The Internet of Things (IoT, also Cloud of Things or CoT) refers to the interconnection of uniquely identifiable embedded computing like devices within the existing Internet infrastructure. The Internet of Things is a scenario in which objects, animals or people are provided with unique identifiers and the ability to transfer data over a network without requiring human-to-human or human-to-computer interaction. IoT has evolved from the convergence of wireless technologies, micro-electromechanical systems (MEMS) and the Internet. The creativity of this new era is boundless, with amazing potential to improve our lives.
Here are the six main attributes that make "things" a part of the Internet Of Things, or IoT:
- Sensors: IoT devices and systems include sensors that track and measure activity in the world. One example is Smartthings' open-and-close sensors that detect whether or not a drawer, window, or door in your home is open or closed.
- Connectivity: Internet connectivity is either contained in the item itself, or a connected hub, smartphone, or base station. If it's the latter, then the base station will likely be collecting data from an array of sensor-laden objects, and relaying data to the cloud and back.
- Processors: Just like any computing device, IoT devices will contain some computing power "under the hood," if only to be able to parse incoming data and transmit it.
These characteristics all apply to today's smartphones, of course, but many IoT devices will also need to be equipped with several special features to be truly useful. These will differentiate IoT devices, particularly remote ones, from today's smartphones.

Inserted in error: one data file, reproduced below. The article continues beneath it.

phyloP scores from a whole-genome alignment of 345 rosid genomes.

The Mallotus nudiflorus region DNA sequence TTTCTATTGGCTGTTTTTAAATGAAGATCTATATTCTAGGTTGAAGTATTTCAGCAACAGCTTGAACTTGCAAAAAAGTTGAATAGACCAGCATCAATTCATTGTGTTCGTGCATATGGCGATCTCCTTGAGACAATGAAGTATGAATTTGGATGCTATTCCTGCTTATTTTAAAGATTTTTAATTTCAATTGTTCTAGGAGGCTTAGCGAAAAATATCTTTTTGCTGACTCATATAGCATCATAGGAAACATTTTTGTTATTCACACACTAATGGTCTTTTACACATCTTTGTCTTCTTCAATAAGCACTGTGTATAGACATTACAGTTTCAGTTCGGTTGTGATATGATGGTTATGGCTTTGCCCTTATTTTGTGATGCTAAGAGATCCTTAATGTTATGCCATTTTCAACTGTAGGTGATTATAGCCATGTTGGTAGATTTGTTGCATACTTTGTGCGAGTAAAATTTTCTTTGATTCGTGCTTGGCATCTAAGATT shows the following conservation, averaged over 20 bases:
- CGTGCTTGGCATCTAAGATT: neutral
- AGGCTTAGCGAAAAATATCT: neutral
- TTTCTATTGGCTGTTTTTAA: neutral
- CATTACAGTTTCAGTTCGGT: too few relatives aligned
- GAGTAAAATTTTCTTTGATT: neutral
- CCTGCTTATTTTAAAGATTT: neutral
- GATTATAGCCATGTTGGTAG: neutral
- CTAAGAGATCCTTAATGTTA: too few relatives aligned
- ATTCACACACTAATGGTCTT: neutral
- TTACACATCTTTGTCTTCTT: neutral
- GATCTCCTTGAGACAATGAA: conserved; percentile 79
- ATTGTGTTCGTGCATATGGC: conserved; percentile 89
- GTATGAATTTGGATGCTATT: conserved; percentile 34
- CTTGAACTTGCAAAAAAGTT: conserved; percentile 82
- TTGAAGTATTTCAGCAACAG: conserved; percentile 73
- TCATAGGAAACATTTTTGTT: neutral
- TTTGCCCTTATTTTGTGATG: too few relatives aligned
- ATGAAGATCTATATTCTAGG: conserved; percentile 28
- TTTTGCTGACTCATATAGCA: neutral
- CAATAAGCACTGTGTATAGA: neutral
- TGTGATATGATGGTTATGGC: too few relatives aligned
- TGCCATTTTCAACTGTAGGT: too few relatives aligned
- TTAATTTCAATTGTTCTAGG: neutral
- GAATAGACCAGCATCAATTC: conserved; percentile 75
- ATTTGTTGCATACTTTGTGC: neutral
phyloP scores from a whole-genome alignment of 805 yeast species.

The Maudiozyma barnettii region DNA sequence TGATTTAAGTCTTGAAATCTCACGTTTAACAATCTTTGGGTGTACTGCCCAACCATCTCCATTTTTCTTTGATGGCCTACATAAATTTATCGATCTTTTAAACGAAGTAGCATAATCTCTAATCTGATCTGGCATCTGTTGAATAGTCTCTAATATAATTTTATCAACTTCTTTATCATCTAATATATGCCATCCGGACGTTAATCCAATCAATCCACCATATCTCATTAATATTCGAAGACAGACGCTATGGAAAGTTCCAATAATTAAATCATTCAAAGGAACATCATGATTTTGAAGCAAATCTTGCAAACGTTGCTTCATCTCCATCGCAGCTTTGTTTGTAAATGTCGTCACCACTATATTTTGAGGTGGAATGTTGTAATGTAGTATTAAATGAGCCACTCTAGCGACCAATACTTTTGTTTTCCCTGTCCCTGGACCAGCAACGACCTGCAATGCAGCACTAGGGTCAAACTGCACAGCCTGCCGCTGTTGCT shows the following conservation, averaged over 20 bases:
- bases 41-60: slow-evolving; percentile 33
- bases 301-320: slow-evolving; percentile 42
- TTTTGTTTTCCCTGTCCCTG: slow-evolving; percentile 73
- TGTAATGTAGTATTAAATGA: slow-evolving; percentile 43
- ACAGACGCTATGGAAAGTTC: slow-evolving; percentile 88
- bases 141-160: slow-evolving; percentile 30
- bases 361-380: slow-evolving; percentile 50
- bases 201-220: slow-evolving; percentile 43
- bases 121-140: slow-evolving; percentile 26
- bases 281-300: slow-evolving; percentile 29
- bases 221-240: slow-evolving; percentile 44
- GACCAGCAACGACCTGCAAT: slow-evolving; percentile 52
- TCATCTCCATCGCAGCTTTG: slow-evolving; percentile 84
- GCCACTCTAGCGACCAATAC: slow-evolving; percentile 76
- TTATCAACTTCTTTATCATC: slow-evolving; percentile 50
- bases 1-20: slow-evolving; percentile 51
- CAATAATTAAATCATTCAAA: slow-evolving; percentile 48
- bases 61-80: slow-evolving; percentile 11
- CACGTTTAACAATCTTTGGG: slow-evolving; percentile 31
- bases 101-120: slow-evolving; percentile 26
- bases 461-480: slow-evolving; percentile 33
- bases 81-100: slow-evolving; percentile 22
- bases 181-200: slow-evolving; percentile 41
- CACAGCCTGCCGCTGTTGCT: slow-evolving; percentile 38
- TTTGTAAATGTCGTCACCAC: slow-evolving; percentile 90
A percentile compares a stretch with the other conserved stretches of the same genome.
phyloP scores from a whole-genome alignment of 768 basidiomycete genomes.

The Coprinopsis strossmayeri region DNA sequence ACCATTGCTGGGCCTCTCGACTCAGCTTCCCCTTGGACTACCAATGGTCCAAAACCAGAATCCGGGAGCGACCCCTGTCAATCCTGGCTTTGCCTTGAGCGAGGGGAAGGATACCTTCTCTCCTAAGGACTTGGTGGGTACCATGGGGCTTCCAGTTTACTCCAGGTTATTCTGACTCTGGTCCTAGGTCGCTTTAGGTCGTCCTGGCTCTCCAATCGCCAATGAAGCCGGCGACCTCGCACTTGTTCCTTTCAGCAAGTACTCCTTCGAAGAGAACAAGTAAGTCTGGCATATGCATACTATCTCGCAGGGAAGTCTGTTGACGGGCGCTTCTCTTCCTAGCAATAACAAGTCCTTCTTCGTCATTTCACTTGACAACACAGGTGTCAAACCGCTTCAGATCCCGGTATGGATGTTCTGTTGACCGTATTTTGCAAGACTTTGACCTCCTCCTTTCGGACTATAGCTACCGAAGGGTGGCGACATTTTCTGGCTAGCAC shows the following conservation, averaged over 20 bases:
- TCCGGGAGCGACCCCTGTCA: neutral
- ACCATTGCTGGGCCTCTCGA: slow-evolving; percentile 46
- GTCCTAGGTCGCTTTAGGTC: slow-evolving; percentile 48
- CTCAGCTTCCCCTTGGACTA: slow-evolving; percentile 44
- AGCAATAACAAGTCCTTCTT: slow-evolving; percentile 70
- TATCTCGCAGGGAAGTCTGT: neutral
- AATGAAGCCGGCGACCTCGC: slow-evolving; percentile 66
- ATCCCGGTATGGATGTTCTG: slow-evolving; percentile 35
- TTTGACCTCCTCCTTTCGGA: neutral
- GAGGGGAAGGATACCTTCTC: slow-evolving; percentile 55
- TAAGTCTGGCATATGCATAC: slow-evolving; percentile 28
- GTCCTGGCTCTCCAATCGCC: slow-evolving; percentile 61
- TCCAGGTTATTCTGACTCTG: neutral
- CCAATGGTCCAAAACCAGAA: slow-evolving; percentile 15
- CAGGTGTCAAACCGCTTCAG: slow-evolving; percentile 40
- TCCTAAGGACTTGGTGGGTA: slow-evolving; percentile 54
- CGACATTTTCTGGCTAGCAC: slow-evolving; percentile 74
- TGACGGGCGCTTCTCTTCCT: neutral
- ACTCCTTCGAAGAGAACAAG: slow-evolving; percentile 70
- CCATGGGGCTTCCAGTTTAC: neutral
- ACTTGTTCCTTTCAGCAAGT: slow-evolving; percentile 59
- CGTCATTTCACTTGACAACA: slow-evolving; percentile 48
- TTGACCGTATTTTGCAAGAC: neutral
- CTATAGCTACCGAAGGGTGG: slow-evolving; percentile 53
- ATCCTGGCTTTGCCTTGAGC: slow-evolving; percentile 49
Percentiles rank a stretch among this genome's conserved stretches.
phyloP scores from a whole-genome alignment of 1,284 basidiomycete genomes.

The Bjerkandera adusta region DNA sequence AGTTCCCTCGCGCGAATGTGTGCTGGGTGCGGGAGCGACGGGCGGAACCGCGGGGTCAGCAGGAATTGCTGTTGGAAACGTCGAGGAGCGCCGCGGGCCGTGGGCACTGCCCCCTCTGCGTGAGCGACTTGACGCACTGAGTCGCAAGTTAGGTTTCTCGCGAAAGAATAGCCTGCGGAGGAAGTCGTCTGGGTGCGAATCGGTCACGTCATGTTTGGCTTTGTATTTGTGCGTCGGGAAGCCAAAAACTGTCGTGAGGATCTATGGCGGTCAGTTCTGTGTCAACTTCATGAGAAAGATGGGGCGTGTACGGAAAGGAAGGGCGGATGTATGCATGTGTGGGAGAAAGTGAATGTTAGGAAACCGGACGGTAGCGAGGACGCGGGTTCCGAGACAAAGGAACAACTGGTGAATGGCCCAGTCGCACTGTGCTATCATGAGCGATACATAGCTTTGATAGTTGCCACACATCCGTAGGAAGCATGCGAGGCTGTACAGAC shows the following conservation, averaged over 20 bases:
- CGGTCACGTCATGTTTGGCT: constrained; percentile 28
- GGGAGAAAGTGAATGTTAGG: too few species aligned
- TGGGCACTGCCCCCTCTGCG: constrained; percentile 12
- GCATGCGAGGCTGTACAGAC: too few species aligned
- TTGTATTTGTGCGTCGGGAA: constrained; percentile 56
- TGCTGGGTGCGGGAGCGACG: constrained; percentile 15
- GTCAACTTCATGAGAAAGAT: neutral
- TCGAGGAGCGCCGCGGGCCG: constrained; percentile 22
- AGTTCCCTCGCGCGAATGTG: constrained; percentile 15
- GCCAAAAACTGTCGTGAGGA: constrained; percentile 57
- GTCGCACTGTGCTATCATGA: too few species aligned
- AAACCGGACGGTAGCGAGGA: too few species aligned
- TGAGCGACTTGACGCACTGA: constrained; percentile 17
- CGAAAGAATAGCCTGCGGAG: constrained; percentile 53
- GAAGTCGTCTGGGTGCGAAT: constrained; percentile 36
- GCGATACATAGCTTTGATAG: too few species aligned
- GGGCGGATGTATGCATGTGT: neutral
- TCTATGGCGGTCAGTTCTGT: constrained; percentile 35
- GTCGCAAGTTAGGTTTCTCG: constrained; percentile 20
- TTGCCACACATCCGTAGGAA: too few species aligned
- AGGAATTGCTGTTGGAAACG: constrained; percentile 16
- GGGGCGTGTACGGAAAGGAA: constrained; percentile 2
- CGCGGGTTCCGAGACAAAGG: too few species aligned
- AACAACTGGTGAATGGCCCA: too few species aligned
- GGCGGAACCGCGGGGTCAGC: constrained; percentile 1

- Energy-efficiency: Many devices in the IoT may be difficult, costly, or dangerous to access for charging or battery replacement. One may even think of the Mars Curiosity Rover as an example of such a device. Therefore, they may need to be able to operate for a year or more unattended using a conservative amount of energy or be able to wake up only periodically to relay data.
- Cost-effectiveness: Objects that contain sensors may need to be distributed broadly to be useful, as in the case of sensors in food products in supermarkets that would indicate if an item has spoiled. These would need to be relatively inexpensive to purchase and deploy.
- Quality and reliability: Some IoT devices will need to operate in harsh environments outdoors and for extended periods of time.
- Security: IoT devices may need to relay sensitive or regulated information such as health-related data, so data security will be critical.
Internet Of Things explained by Arlen Nipper.
Arlen Nipper has been designing embedded computer hardware and software for 33 years. Arlen graduated from Oklahoma State University and worked in the oil patch for 10 years learning tons of useful stuff about "how things work" in the real world.